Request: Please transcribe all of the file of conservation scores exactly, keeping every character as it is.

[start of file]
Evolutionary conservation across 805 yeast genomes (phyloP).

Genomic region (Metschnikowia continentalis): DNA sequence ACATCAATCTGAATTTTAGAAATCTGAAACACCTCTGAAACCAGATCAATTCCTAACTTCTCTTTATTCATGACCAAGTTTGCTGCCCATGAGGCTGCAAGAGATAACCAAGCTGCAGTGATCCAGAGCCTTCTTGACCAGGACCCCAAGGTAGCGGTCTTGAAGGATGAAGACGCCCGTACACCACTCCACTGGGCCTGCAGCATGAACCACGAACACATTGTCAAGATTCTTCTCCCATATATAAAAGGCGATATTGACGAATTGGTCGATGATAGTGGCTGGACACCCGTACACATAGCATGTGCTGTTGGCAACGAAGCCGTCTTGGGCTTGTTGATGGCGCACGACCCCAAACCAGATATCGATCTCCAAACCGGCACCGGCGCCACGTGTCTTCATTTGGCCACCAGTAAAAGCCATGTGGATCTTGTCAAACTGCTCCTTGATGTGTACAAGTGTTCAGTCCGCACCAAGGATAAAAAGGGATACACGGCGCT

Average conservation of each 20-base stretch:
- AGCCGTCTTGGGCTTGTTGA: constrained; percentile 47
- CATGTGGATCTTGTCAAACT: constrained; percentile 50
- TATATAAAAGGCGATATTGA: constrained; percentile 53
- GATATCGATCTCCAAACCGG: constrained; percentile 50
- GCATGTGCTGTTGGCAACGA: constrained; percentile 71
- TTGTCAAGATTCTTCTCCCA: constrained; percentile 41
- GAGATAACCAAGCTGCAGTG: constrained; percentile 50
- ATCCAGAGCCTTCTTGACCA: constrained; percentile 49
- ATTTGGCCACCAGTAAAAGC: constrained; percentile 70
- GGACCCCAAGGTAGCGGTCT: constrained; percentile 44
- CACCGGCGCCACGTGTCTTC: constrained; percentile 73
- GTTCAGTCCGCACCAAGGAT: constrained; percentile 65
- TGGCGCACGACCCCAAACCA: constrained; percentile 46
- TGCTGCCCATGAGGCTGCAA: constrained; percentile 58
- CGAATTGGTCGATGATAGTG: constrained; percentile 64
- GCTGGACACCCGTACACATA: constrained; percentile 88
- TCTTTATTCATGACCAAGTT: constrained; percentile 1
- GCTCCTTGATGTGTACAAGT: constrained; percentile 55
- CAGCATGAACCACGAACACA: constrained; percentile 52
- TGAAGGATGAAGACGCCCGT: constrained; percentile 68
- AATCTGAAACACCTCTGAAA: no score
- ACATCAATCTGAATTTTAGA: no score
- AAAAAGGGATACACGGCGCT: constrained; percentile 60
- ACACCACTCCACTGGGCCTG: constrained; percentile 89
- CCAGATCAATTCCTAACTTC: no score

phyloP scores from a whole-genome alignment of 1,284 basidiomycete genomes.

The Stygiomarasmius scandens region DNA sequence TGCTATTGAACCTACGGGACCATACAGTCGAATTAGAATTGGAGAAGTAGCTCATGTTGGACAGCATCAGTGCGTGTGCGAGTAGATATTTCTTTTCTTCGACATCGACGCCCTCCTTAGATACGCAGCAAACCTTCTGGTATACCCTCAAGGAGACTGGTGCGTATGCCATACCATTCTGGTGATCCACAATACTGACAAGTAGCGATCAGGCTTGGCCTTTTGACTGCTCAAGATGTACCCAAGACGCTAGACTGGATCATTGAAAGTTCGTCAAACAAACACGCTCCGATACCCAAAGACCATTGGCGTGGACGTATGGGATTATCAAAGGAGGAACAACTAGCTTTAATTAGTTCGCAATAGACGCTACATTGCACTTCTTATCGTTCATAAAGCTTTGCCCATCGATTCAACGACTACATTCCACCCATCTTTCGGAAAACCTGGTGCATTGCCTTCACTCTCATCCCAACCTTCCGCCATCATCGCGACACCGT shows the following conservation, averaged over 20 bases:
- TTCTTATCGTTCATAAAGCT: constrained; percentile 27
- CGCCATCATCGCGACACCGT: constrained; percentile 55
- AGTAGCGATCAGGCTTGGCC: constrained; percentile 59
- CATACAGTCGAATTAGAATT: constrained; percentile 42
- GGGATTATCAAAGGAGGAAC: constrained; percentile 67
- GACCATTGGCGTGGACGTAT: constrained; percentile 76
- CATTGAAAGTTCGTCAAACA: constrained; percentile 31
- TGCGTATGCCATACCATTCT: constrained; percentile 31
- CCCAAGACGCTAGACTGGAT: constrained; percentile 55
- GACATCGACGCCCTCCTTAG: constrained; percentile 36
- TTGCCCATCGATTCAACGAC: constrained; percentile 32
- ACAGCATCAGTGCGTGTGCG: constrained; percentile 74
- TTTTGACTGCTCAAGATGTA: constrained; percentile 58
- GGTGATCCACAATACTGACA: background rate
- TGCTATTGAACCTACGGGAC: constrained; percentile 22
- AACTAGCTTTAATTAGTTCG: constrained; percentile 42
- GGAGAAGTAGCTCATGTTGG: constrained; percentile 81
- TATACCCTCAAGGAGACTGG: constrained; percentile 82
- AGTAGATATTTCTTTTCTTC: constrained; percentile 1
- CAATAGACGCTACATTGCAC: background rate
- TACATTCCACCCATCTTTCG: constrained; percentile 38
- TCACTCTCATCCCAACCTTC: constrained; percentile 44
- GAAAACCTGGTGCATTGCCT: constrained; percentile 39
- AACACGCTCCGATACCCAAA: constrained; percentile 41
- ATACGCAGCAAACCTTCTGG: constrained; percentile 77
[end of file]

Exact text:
Evolutionary conservation across 805 yeast genomes (phyloP).

Genomic region (Metschnikowia continentalis): DNA sequence ACATCAATCTGAATTTTAGAAATCTGAAACACCTCTGAAACCAGATCAATTCCTAACTTCTCTTTATTCATGACCAAGTTTGCTGCCCATGAGGCTGCAAGAGATAACCAAGCTGCAGTGATCCAGAGCCTTCTTGACCAGGACCCCAAGGTAGCGGTCTTGAAGGATGAAGACGCCCGTACACCACTCCACTGGGCCTGCAGCATGAACCACGAACACATTGTCAAGATTCTTCTCCCATATATAAAAGGCGATATTGACGAATTGGTCGATGATAGTGGCTGGACACCCGTACACATAGCATGTGCTGTTGGCAACGAAGCCGTCTTGGGCTTGTTGATGGCGCACGACCCCAAACCAGATATCGATCTCCAAACCGGCACCGGCGCCACGTGTCTTCATTTGGCCACCAGTAAAAGCCATGTGGATCTTGTCAAACTGCTCCTTGATGTGTACAAGTGTTCAGTCCGCACCAAGGATAAAAAGGGATACACGGCGCT

Average conservation of each 20-base stretch:
- AGCCGTCTTGGGCTTGTTGA: constrained; percentile 47
- CATGTGGATCTTGTCAAACT: constrained; percentile 50
- TATATAAAAGGCGATATTGA: constrained; percentile 53
- GATATCGATCTCCAAACCGG: constrained; percentile 50
- GCATGTGCTGTTGGCAACGA: constrained; percentile 71
- TTGTCAAGATTCTTCTCCCA: constrained; percentile 41
- GAGATAACCAAGCTGCAGTG: constrained; percentile 50
- ATCCAGAGCCTTCTTGACCA: constrained; percentile 49
- ATTTGGCCACCAGTAAAAGC: constrained; percentile 70
- GGACCCCAAGGTAGCGGTCT: constrained; percentile 44
- CACCGGCGCCACGTGTCTTC: constrained; percentile 73
- GTTCAGTCCGCACCAAGGAT: constrained; percentile 65
- TGGCGCACGACCCCAAACCA: constrained; percentile 46
- TGCTGCCCATGAGGCTGCAA: constrained; percentile 58
- CGAATTGGTCGATGATAGTG: constrained; percentile 64
- GCTGGACACCCGTACACATA: constrained; percentile 88
- TCTTTATTCATGACCAAGTT: constrained; percentile 1
- GCTCCTTGATGTGTACAAGT: constrained; percentile 55
- CAGCATGAACCACGAACACA: constrained; percentile 52
- TGAAGGATGAAGACGCCCGT: constrained; percentile 68
- AATCTGAAACACCTCTGAAA: no score
- ACATCAATCTGAATTTTAGA: no score
- AAAAAGGGATACACGGCGCT: constrained; percentile 60
- ACACCACTCCACTGGGCCTG: constrained; percentile 89
- CCAGATCAATTCCTAACTTC: no score

phyloP scores from a whole-genome alignment of 1,284 basidiomycete genomes.

The Stygiomarasmius scandens region DNA sequence TGCTATTGAACCTACGGGACCATACAGTCGAATTAGAATTGGAGAAGTAGCTCATGTTGGACAGCATCAGTGCGTGTGCGAGTAGATATTTCTTTTCTTCGACATCGACGCCCTCCTTAGATACGCAGCAAACCTTCTGGTATACCCTCAAGGAGACTGGTGCGTATGCCATACCATTCTGGTGATCCACAATACTGACAAGTAGCGATCAGGCTTGGCCTTTTGACTGCTCAAGATGTACCCAAGACGCTAGACTGGATCATTGAAAGTTCGTCAAACAAACACGCTCCGATACCCAAAGACCATTGGCGTGGACGTATGGGATTATCAAAGGAGGAACAACTAGCTTTAATTAGTTCGCAATAGACGCTACATTGCACTTCTTATCGTTCATAAAGCTTTGCCCATCGATTCAACGACTACATTCCACCCATCTTTCGGAAAACCTGGTGCATTGCCTTCACTCTCATCCCAACCTTCCGCCATCATCGCGACACCGT shows the following conservation, averaged over 20 bases:
- TTCTTATCGTTCATAAAGCT: constrained; percentile 27
- CGCCATCATCGCGACACCGT: constrained; percentile 55
- AGTAGCGATCAGGCTTGGCC: constrained; percentile 59
- CATACAGTCGAATTAGAATT: constrained; percentile 42
- GGGATTATCAAAGGAGGAAC: constrained; percentile 67
- GACCATTGGCGTGGACGTAT: constrained; percentile 76
- CATTGAAAGTTCGTCAAACA: constrained; percentile 31
- TGCGTATGCCATACCATTCT: constrained; percentile 31
- CCCAAGACGCTAGACTGGAT: constrained; percentile 55
- GACATCGACGCCCTCCTTAG: constrained; percentile 36
- TTGCCCATCGATTCAACGAC: constrained; percentile 32
- ACAGCATCAGTGCGTGTGCG: constrained; percentile 74
- TTTTGACTGCTCAAGATGTA: constrained; percentile 58
- GGTGATCCACAATACTGACA: background rate
- TGCTATTGAACCTACGGGAC: constrained; percentile 22
- AACTAGCTTTAATTAGTTCG: constrained; percentile 42
- GGAGAAGTAGCTCATGTTGG: constrained; percentile 81
- TATACCCTCAAGGAGACTGG: constrained; percentile 82
- AGTAGATATTTCTTTTCTTC: constrained; percentile 1
- CAATAGACGCTACATTGCAC: background rate
- TACATTCCACCCATCTTTCG: constrained; percentile 38
- TCACTCTCATCCCAACCTTC: constrained; percentile 44
- GAAAACCTGGTGCATTGCCT: constrained; percentile 39
- AACACGCTCCGATACCCAAA: constrained; percentile 41
- ATACGCAGCAAACCTTCTGG: constrained; percentile 77